Kappa Alpha Psi (ΚΑΨ) is a collegiate Greek-letter fraternity with a predominantly African-American membership. Since the fraternity's founding on January 5, 1911 at Indiana University Bloomington, the fraternity has never limited membership based on color, creed or national origin. The fraternity has over 150,000 members with 721 undergraduate and alumni chapters in every state of the United States, and international chapters in the United Kingdom, Germany, Korea, Japan, United States Virgin Islands, Nigeria, and South Africa.
Omega Psi Phi
Omega Psi Phi (ΩΨΦ) is an international fraternity with over 750 undergraduate and graduate chapters. The fraternity was founded on November 17, 1911 by three Howard University juniors, Edgar Amos Love, Oscar James Cooper and Frank Coleman, and their faculty adviser, Dr. Ernest Everett Just. Omega Psi Phi is the first predominantly African-American fraternity to be founded at a historically black university.
Zeta Phi Beta
Zeta Phi Beta (ΖΦΒ) is an international, historically black Greek-lettered sorority. In 1920 five women from Howard University envisioned a sorority that would raise the consciousness of their people, encourage the highest standards of scholastic achievement, and foster a greater sense of unity among its members. these women believed that sorority elitism and socializing overshadowed the real mission for progressive organizations. From their zeal and passion, Zeta Phi Beta was born. Since then, members have worked to address societal ills, prejudices, poverty, and health concerns of the day.
Phi Beta Sigma
Phi Beta Sigma (ΦΒΣ) is a social/service collegiate and professional fraternity founded at Howard University in Washington, D.C. on January 9, 1914, by three young African-American male students with nine other Howard students as charter members. The fraternity's founders, A. Langston Taylor, Leonard F. Morse, and Charles I. Brown, wanted to organize a Greek letter fraternity that would exemplify the ideals of Brotherhood, Scholarship and Service while taking an inclusive perspective to serving the community as opposed to having an exclusive purpose. The fraternity exceeded the prevailing models of Black Greek-Letter fraternal organizations by being the first to establish alumni chapters, to establish youth mentoring clubs, to establish a federal credit union, to establish chapters in Africa, and establish a collegiate chapter outside of the United States, and is the only fraternity to hold a constitutional bond with a predominantly African-American sorority, Zeta Phi Beta (ΖΦΒ), which was founded on January 16, 1920, at Howard University in Washington, D.C., through the efforts of members of Phi Beta Sigma Fraternity.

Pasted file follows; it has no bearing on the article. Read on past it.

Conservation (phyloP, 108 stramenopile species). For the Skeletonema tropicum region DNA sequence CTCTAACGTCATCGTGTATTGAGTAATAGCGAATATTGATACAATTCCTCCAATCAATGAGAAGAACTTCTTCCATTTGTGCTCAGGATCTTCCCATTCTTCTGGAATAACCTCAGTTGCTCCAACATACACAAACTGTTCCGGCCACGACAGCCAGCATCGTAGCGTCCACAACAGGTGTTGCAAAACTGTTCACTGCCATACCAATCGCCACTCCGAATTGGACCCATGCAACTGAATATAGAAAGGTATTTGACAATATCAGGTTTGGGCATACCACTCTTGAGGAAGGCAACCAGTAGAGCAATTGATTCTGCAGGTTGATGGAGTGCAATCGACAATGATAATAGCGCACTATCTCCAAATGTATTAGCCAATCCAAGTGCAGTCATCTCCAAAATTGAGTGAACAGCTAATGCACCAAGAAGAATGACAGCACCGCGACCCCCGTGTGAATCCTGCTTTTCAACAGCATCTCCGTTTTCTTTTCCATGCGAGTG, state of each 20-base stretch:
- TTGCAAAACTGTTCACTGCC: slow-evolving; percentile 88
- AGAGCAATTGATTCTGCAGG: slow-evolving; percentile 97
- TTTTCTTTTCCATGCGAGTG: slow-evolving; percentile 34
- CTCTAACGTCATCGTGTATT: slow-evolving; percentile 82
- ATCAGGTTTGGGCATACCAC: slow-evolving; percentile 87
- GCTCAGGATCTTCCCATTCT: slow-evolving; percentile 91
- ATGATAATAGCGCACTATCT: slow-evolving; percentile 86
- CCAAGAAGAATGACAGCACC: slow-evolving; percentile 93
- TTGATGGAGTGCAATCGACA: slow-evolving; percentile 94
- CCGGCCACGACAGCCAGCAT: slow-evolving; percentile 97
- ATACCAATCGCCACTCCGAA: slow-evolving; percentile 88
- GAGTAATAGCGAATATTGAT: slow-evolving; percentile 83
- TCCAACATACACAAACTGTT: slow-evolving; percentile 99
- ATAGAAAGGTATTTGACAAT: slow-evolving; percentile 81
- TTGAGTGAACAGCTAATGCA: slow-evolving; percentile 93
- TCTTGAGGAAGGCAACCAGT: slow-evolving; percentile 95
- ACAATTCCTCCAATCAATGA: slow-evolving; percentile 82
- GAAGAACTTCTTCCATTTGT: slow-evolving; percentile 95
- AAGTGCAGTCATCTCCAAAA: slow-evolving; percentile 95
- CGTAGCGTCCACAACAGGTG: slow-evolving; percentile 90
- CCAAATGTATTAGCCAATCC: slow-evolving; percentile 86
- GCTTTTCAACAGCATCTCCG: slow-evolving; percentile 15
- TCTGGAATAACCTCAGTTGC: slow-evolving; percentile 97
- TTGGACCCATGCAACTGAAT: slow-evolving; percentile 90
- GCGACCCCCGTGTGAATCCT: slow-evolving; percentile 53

Sigma Gamma Rho
Sigma Gamma Rho Sorority, Inc. (ΣΓΡ) was founded on November 12, 1922, at Butler University in Indianapolis, Indiana by seven young educators. It was incorporated within the state of Indiana in December 1922 and became a national collegiate sorority on December 30, 1929, when a charter was granted to the Alpha chapter.
The sorority is a non-profit whose aim is to enhance the quality of life within the community. Public service, leadership development and the education of youth are the hallmark of the organization's programs and activities.